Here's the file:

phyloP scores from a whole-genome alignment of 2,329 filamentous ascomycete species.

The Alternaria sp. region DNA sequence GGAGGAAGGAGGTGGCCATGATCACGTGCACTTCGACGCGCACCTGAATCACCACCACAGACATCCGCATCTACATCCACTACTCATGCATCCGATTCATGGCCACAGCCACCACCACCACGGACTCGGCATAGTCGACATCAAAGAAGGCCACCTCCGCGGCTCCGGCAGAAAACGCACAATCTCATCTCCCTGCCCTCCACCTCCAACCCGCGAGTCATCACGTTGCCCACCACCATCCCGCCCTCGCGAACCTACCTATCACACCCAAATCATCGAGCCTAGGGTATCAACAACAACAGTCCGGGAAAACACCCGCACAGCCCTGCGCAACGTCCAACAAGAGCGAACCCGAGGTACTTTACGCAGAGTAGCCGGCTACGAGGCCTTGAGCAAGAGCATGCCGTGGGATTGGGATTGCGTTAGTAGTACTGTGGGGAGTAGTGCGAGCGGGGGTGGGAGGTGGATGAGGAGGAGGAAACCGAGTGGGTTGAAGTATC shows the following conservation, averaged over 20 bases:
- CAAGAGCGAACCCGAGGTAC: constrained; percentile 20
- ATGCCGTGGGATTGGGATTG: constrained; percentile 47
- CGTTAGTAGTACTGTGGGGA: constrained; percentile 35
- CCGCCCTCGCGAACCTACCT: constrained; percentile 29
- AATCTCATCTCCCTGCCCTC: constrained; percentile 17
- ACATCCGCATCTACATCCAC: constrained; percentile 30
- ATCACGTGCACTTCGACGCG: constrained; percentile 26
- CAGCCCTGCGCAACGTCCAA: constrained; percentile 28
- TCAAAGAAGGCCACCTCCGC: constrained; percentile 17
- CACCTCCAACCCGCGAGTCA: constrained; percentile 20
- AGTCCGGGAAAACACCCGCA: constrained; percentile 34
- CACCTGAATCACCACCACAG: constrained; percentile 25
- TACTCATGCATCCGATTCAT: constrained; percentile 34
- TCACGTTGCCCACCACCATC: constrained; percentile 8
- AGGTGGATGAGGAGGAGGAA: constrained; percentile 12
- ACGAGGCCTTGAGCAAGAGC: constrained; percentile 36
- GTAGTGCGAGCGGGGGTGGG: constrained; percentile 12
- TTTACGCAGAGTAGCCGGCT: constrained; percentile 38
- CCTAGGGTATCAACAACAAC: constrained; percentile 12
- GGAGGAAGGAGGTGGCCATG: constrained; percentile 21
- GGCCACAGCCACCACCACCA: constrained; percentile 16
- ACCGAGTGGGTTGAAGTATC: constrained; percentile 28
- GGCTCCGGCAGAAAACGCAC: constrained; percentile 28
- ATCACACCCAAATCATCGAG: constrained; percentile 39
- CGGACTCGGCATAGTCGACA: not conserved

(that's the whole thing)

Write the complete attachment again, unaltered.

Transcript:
phyloP scores from a whole-genome alignment of 2,329 filamentous ascomycete species.

The Alternaria sp. region DNA sequence GGAGGAAGGAGGTGGCCATGATCACGTGCACTTCGACGCGCACCTGAATCACCACCACAGACATCCGCATCTACATCCACTACTCATGCATCCGATTCATGGCCACAGCCACCACCACCACGGACTCGGCATAGTCGACATCAAAGAAGGCCACCTCCGCGGCTCCGGCAGAAAACGCACAATCTCATCTCCCTGCCCTCCACCTCCAACCCGCGAGTCATCACGTTGCCCACCACCATCCCGCCCTCGCGAACCTACCTATCACACCCAAATCATCGAGCCTAGGGTATCAACAACAACAGTCCGGGAAAACACCCGCACAGCCCTGCGCAACGTCCAACAAGAGCGAACCCGAGGTACTTTACGCAGAGTAGCCGGCTACGAGGCCTTGAGCAAGAGCATGCCGTGGGATTGGGATTGCGTTAGTAGTACTGTGGGGAGTAGTGCGAGCGGGGGTGGGAGGTGGATGAGGAGGAGGAAACCGAGTGGGTTGAAGTATC shows the following conservation, averaged over 20 bases:
- CAAGAGCGAACCCGAGGTAC: constrained; percentile 20
- ATGCCGTGGGATTGGGATTG: constrained; percentile 47
- CGTTAGTAGTACTGTGGGGA: constrained; percentile 35
- CCGCCCTCGCGAACCTACCT: constrained; percentile 29
- AATCTCATCTCCCTGCCCTC: constrained; percentile 17
- ACATCCGCATCTACATCCAC: constrained; percentile 30
- ATCACGTGCACTTCGACGCG: constrained; percentile 26
- CAGCCCTGCGCAACGTCCAA: constrained; percentile 28
- TCAAAGAAGGCCACCTCCGC: constrained; percentile 17
- CACCTCCAACCCGCGAGTCA: constrained; percentile 20
- AGTCCGGGAAAACACCCGCA: constrained; percentile 34
- CACCTGAATCACCACCACAG: constrained; percentile 25
- TACTCATGCATCCGATTCAT: constrained; percentile 34
- TCACGTTGCCCACCACCATC: constrained; percentile 8
- AGGTGGATGAGGAGGAGGAA: constrained; percentile 12
- ACGAGGCCTTGAGCAAGAGC: constrained; percentile 36
- GTAGTGCGAGCGGGGGTGGG: constrained; percentile 12
- TTTACGCAGAGTAGCCGGCT: constrained; percentile 38
- CCTAGGGTATCAACAACAAC: constrained; percentile 12
- GGAGGAAGGAGGTGGCCATG: constrained; percentile 21
- GGCCACAGCCACCACCACCA: constrained; percentile 16
- ACCGAGTGGGTTGAAGTATC: constrained; percentile 28
- GGCTCCGGCAGAAAACGCAC: constrained; percentile 28
- ATCACACCCAAATCATCGAG: constrained; percentile 39
- CGGACTCGGCATAGTCGACA: not conserved